~reviewed by Joel Steudler
Listening to Hammerfall's latest album is like stepping into a documentary on the golden age of classic power metal. 'Crimson Thunder' is a veritable time machine, whisking the listener back to an age where metal was about soaring leads, vocals that sailed through the stratosphere, and glorious clashes of epic heroes. You will find no guttural growling on this album... no harsh, raw assaults on your ears. Every second of sound is so glossy and polished it's a wonder the CD didn't slip out of my hands before I could insert it into my stereo. Hammerfall embodies every virtue that Brothers In True Metal aspired to back when metal was a lifestyle and not just a genre of music. Depending on your point of view, all of this combines to make 'Crimson Thunder' either a must-have album or totally hilarious to listen to... or both.
Nuclear Blast has a stable full of acts that seem to have stepped directly out of 1985 and into modern recording studios. Along with Primal Fear, Manowar, and Stratovarious, Hammerfall carries on the proud legacy of bands like Iron Maiden (who surprisingly still exist to this day), Judas Priest, and Helloween. Come to think of it, Helloween still exists too. So does Gamma Ray. Who would have thought that such a goofy genre of music would be so enduring?
Hamerfall masterfully capture every nuance of the classic powermetal sound. This is as historically accurate a recording as anyone could ever hope to create. From the wailing siren vocals, chant-like choruses, bouncy riffs, lyrics that take themselves far too seriously... every aspect of classic metal has been recreated. There's a traditional metal ballad (the far too earnest but true-to-the-time 'Dreams Come True'), speedy fist pumpers, and slow churners... all aspects of the genre from that time (aside possibly from a true 'happy metal' tune ala Helloween's "Livin' Ain't No Crime") are covered in loving detail. What's more, the production could not possibly be any better. Every note is clear and beautifully rendered, every vocal line drenched in lush reverb. The sound is so candy-sweet it could rot your teeth. 'Crimson Thunder' is a miracle of modern science... ancient classic metal grown anew in the labs of the mad scientists Hammerfall.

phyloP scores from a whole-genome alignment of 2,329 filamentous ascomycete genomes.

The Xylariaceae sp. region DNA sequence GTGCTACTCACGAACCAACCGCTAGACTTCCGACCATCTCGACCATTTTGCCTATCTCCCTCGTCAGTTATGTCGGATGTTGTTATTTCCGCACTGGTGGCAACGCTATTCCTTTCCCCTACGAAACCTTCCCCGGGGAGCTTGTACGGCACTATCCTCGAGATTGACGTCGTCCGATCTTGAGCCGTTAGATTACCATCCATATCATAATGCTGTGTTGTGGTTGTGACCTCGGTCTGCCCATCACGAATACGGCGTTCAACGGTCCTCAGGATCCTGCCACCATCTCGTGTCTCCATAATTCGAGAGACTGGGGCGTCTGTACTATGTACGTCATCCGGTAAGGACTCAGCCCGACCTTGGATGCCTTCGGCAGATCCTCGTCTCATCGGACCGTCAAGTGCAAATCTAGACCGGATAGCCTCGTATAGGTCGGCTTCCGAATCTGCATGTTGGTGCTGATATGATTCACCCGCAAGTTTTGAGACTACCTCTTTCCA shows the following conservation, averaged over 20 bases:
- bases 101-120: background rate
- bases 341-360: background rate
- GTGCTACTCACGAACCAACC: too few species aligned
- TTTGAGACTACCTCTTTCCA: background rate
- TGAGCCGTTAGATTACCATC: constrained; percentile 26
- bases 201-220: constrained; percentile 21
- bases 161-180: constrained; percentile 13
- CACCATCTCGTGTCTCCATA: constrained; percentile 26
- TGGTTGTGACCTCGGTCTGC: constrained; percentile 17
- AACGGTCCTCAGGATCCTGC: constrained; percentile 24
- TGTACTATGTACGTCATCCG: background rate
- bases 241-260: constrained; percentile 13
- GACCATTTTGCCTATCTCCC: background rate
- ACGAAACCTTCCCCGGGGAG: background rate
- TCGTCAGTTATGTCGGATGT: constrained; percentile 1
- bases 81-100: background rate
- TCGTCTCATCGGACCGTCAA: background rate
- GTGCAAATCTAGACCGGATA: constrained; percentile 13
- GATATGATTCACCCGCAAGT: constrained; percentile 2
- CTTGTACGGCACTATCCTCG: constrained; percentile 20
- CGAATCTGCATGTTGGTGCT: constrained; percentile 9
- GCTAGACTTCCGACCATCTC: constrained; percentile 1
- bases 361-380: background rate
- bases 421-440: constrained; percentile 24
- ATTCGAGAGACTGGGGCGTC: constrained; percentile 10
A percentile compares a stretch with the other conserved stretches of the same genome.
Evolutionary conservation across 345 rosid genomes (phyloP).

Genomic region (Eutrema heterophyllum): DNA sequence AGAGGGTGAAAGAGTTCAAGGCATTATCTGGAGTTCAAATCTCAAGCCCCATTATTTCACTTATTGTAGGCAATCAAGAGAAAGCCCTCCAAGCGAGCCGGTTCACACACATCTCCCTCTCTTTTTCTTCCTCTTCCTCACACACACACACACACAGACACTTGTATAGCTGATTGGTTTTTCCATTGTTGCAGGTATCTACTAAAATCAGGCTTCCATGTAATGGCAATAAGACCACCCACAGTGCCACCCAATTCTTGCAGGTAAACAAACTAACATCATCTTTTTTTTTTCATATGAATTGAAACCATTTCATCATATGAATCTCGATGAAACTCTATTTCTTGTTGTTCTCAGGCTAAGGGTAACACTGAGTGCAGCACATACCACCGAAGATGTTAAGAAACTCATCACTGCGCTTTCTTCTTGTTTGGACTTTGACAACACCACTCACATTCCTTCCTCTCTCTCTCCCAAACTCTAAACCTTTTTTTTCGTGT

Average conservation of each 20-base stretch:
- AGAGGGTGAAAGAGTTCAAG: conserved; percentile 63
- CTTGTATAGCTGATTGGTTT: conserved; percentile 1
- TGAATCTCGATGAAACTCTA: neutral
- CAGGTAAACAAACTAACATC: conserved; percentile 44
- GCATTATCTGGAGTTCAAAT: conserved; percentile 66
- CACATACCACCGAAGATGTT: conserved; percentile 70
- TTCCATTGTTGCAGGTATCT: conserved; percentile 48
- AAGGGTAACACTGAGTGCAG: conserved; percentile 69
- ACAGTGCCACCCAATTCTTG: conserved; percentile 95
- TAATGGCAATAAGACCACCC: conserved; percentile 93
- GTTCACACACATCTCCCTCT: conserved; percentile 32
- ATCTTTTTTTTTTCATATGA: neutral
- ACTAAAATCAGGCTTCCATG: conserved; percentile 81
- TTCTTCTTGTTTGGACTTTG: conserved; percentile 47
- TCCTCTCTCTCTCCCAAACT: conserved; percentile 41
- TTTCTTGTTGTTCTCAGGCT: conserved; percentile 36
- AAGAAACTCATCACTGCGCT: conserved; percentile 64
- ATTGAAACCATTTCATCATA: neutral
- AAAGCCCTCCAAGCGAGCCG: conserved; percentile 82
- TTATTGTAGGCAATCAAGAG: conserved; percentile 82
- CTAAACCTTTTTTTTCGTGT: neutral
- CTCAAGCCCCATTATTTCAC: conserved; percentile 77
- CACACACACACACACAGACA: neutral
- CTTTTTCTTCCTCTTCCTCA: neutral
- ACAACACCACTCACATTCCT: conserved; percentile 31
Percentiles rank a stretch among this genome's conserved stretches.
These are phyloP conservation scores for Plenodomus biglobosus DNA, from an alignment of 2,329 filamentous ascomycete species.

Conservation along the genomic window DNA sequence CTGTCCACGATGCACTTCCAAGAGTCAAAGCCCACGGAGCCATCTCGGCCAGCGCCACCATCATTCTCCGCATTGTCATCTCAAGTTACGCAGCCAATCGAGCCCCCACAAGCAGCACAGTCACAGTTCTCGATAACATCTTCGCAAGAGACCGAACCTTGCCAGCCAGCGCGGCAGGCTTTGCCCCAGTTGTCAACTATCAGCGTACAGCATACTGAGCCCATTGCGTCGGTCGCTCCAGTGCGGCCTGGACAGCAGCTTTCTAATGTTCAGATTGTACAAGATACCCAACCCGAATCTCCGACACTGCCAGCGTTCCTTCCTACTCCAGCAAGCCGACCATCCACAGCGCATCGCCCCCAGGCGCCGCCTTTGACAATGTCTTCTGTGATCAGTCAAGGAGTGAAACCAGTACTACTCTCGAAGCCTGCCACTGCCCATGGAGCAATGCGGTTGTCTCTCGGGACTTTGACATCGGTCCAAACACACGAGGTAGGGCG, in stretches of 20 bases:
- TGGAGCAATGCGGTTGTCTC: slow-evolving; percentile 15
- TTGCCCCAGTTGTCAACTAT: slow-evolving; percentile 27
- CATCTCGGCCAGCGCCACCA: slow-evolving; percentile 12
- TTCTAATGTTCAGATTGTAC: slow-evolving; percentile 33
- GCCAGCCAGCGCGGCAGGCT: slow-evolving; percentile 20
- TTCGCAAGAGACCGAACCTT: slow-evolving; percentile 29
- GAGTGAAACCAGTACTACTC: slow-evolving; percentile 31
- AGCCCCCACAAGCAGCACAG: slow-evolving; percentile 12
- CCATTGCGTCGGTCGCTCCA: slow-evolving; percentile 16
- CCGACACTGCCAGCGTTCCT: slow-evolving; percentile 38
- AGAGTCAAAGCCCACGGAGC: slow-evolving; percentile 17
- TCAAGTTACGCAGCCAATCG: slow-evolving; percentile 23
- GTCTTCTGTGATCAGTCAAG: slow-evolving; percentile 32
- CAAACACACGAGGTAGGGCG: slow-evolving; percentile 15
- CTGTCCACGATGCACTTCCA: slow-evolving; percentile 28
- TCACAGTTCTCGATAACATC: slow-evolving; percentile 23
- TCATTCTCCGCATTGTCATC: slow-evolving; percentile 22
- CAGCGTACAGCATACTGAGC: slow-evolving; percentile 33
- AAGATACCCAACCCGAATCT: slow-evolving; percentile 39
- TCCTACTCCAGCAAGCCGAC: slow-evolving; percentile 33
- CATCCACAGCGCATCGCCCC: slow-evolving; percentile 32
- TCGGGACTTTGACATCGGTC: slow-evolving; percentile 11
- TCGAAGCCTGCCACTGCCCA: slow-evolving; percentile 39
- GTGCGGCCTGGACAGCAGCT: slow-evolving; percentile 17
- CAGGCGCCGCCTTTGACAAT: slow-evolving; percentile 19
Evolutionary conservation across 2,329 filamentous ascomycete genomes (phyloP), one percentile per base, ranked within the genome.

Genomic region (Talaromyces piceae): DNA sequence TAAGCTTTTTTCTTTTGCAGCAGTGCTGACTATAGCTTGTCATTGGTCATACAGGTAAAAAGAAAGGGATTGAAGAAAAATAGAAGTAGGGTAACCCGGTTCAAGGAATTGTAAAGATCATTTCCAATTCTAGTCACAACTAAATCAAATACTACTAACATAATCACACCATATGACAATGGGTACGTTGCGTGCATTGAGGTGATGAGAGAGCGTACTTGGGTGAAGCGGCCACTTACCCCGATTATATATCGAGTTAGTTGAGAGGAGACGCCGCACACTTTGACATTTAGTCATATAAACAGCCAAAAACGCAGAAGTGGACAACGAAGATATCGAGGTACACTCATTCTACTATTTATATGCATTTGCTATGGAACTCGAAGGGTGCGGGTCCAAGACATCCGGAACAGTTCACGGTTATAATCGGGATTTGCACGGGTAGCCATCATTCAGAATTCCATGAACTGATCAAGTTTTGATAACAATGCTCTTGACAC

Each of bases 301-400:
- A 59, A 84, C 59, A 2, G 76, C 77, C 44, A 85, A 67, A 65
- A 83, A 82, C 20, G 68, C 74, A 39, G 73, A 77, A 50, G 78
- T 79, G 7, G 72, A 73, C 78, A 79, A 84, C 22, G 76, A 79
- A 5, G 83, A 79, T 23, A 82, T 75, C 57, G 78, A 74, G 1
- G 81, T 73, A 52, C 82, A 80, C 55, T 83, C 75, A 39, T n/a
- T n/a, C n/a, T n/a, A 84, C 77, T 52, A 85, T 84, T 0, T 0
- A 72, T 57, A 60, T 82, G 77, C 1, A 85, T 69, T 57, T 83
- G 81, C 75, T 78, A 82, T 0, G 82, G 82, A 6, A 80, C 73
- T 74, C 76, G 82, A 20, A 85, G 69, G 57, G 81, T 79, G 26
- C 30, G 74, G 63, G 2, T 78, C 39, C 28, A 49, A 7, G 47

If you still dress in a studded black leather jacket, sport hair that flows down past your shoulders, and commonly wear skintight pants and shiny black boots (oh, and are male!)... you probably have bought this album already. On the off chance that you didn't know about Hammerfall, well, now you do... and in order to stay on the Righteous Path Of Metal, you're obligated to go purchase it. This album is for you, and is made by people just like you. You'll love it.
If you're like me, however, you have a more difficult choice on your hands. I am a fan of metal from the era Hammerfall recreates... but I heard enough of it then and still have enough of it in my CD collection to satisfy me. I am no Brother In True Metal. I like progress, and even when I get a hankering for powermetal, there are other bands out there that have added new ideas and original sounds to the genre. Labels like Scarlet Records keep coming up with groups like Thy Majestie and Heimdall who take the old formula and push it to new heights. Hammerfall is so rooted in the past that they add nothing to the body of work already available in the genre. Despite that, 'Crimson Thunder' may be the most exquisitely produced powermetal album I've encountered. It can be enjoyable to listen to merely to hear the beautiful sound quality... and I have to admit, a number of the songs put a smile on my face as I recall the pumped up bravado their kin inspired back when such music was relatively new.
Depending on which camp of people you fall into (those like me vs. the Brothers In True Metal), Hammerfall's blast from the past will either be a mandatory purchase or mostly redundant. The near perfect production of the album may be enough to win you over even if you've heard it all before, but the utter lack of any new ideas may turn off other listeners. Historians, though, should certainly pick up a copy for their archives.
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